"Awesome coaches," Roumes said. "It doesn't get any better than those guys. They won a lot and they are the reason why I'm back. They impacted me and now I hope I can impact kids the same way."
The Gaels have struggled the last few years, going 10-25 over the last four years, including 4-6 last year. Their last winning season was 8-2 in 2015.
Roumes hopes to bring the Gaels back to contention in the NJSFC Liberty Red.
Mason believes Roumes can do it. So does Lorusso.
"What impresses me the most as a coach is he embraces the pride and tradition of Roxbury," Mason said. "He has a good vision for what he will be bring in the future. He is aware of all of the pride and tradition and greats of the past but has an eye for what football look like in the future. He has a plan for the next 100 years of Roxbury football.
"The game is gonna look a little different. Roxbury kids have a reputation of being tough kids with grit, and he'll embrace that. It'll look a lot different on the field. He is high passionate and high energy with everything he does, especially football. You cannot talk to him and NOT get excited about Roxbury football."
Roumes has had that same passion for the Gaels ever since he was a ball boy and water boy on Lorusso's sideline. For as long as Roumes can remember, he has been close to the program.
When he was a kid, Roumes would hear the Roxbury High School band during the Gaels games from his backyard. He'd hear the announcer from the press box. He'd hear the roar of the crowd.
Roumes would soon draw even closer to the action.
Now, he is as close as one can get and he cannot wait to get started.
"It's a little nerve-racking," Roumes said. "I have big shoes to fill. Coach wished me good luck and to have fun, be myself and I'll do great things. He always put me in the right spot to succeed and told me to not be someone that I'm not."
Lorusso, meanwhile, felt it was time to step down. He finished his career as the Gaels all-time winningest coach, going 116-87 with two sectional titles (2009 and 2012), four conference championships and 15 winning seasons. His career record at Sussex Tech, Pequannock and Roxbury was 167-120.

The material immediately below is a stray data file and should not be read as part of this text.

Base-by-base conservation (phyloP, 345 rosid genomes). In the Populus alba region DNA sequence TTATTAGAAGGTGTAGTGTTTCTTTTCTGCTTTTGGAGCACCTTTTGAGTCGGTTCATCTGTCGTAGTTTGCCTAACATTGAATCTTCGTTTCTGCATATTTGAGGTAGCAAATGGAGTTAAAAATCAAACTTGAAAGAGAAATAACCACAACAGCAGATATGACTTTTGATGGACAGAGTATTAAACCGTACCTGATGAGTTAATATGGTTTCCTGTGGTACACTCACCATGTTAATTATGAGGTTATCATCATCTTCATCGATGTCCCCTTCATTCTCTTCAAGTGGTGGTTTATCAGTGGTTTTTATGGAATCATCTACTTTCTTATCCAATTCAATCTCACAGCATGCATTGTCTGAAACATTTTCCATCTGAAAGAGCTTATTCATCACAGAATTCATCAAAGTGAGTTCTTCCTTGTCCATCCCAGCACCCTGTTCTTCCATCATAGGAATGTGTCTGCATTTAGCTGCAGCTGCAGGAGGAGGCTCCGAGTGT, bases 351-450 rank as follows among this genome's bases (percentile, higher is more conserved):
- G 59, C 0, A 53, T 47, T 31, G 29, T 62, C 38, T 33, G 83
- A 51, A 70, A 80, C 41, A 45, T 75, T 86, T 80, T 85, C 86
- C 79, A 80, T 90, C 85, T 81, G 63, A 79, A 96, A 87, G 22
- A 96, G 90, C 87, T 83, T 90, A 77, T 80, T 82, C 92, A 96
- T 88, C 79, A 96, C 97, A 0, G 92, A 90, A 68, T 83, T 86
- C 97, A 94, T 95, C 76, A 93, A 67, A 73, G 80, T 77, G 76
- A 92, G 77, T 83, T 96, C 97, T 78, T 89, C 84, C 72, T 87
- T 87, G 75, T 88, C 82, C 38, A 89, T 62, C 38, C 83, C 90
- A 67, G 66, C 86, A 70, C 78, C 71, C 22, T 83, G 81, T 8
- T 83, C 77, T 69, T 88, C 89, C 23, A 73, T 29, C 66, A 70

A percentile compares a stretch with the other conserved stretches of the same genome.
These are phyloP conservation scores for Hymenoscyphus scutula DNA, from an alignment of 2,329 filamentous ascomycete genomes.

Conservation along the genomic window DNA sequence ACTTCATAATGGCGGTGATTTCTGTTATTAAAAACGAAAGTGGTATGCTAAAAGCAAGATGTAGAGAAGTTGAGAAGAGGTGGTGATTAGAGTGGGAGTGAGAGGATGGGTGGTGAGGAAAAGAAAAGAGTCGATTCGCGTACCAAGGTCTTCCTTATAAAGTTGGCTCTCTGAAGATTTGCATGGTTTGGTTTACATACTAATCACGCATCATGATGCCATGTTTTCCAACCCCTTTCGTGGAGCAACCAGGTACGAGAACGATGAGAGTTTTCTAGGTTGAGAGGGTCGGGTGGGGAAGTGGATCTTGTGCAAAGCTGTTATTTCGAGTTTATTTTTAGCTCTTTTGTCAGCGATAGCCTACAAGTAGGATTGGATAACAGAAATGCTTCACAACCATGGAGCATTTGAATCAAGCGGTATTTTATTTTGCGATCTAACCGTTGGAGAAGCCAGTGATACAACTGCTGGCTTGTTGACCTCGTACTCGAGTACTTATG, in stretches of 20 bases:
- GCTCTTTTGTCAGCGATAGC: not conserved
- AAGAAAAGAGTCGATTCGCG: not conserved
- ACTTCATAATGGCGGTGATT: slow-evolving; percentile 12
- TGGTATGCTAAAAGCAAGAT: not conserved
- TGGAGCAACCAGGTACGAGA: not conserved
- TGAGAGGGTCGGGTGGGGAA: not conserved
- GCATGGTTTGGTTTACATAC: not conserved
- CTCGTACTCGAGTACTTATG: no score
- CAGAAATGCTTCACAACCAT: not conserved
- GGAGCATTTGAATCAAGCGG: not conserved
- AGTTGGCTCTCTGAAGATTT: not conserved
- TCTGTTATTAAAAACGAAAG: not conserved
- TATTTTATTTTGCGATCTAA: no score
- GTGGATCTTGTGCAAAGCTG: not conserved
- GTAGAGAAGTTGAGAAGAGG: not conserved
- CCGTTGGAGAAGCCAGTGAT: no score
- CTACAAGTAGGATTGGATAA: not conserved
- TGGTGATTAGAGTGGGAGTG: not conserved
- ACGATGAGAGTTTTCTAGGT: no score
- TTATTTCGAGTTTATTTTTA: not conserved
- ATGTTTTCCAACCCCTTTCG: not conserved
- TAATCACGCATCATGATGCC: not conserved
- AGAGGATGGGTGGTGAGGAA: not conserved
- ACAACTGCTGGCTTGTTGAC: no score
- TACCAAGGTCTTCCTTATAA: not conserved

The Gaels struggled recently with one victory two years ago. Lorusso guided the team to a 4-6 record in 2021 and the program has a strong nucleus of juniors returning for next year.
Nevertheless, when the 2021 season ended, he began to wonder if this was the time to step down. The decision came with the Gaels program coming first.
"We made big improvements from the previous season," Lorusso said. "The program is moving in the right direction and it sets up well for someone to have some success when he comes in."
For the first time since 2001, that won't be Cosmo Lorusso.
"When the season was over, I had some thoughts," he said. "I thought, 'You know what, maybe my time is done here.' I don't know if I have the energy, whatever it was I needed to bring the program all the way back to where it needed to be."
He didn't want to jump the gun and leave before his time, so he allowed himself more weeks to ponder the matter after the season ended. Then, when Ramapo coach Drew Gibbs died suddenly at 59 (the same age as Lorusso) late in the season, Lorusso reflected further.
Then he knew it was time.
"Did Drew do everything in life that he set out to do?" Lorusso asked.
So over Christmas vacation, he talked it over with his wife, Cathy, over long walks.
"I said, 'Cathy, I'm ready to step down and I'll be okay with it,'" Lorusso said. "She said, 'Whatever makes you happy.'"
Roumes is one of three new coaches in the area.
The others are Casey Flynn at Morristown, and Mike Arakelian at Hackettstown.